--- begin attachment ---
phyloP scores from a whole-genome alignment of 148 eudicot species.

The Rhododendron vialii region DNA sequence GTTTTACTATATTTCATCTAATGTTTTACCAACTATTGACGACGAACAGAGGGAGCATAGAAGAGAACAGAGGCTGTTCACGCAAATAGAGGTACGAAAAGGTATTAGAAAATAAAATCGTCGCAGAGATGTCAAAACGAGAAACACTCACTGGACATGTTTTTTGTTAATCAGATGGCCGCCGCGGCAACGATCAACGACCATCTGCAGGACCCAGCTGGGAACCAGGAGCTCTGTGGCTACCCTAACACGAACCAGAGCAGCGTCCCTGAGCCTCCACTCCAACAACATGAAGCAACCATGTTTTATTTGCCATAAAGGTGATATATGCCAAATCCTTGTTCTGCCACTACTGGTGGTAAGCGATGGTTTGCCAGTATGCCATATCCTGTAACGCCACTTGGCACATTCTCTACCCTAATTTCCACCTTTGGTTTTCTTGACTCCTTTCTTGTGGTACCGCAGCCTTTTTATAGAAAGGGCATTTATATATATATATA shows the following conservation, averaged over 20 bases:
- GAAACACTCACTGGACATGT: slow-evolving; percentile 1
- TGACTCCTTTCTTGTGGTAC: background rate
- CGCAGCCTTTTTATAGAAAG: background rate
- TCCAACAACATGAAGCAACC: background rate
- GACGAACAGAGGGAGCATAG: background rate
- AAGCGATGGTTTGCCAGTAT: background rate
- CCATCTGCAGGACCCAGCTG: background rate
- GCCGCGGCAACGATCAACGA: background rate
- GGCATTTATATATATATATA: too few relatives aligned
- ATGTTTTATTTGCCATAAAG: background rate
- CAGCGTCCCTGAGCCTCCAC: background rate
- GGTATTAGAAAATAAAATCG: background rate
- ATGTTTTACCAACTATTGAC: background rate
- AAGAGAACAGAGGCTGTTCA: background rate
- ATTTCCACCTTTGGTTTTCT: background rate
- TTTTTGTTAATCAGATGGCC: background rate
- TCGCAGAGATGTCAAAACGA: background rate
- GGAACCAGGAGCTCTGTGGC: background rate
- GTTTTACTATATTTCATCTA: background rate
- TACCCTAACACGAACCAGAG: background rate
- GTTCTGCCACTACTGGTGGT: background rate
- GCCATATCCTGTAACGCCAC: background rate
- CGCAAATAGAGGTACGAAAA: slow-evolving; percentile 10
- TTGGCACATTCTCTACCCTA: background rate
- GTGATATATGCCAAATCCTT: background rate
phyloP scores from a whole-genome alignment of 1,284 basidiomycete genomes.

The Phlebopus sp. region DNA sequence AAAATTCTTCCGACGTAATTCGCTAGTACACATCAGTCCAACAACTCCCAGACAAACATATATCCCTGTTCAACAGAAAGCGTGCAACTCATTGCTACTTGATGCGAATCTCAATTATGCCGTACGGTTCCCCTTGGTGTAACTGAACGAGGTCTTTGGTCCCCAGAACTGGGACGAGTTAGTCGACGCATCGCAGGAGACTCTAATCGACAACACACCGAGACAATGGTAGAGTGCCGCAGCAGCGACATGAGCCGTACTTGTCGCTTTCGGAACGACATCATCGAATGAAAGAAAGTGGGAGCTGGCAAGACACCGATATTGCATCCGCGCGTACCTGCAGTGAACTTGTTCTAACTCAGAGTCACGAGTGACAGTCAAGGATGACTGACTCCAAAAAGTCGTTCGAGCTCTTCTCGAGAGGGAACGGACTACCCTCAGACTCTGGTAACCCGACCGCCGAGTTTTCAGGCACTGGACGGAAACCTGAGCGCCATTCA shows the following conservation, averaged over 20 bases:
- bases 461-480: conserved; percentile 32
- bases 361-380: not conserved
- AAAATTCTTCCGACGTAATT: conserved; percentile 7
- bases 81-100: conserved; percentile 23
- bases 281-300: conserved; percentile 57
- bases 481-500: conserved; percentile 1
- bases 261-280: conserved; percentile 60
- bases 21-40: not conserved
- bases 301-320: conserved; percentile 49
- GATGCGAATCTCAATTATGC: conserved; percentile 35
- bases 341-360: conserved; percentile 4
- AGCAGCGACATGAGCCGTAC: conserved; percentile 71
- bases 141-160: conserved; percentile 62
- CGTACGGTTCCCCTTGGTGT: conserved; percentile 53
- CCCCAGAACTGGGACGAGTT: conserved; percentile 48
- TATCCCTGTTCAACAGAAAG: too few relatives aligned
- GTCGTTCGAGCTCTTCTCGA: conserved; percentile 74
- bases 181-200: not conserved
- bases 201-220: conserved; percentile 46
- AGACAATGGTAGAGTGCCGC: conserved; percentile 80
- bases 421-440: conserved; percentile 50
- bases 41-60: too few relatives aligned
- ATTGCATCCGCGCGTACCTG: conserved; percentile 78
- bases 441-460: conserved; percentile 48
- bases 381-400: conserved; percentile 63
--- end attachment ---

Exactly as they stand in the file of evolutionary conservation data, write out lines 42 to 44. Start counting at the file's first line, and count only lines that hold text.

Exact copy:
- bases 141-160: conserved; percentile 62
- CGTACGGTTCCCCTTGGTGT: conserved; percentile 53
- CCCCAGAACTGGGACGAGTT: conserved; percentile 48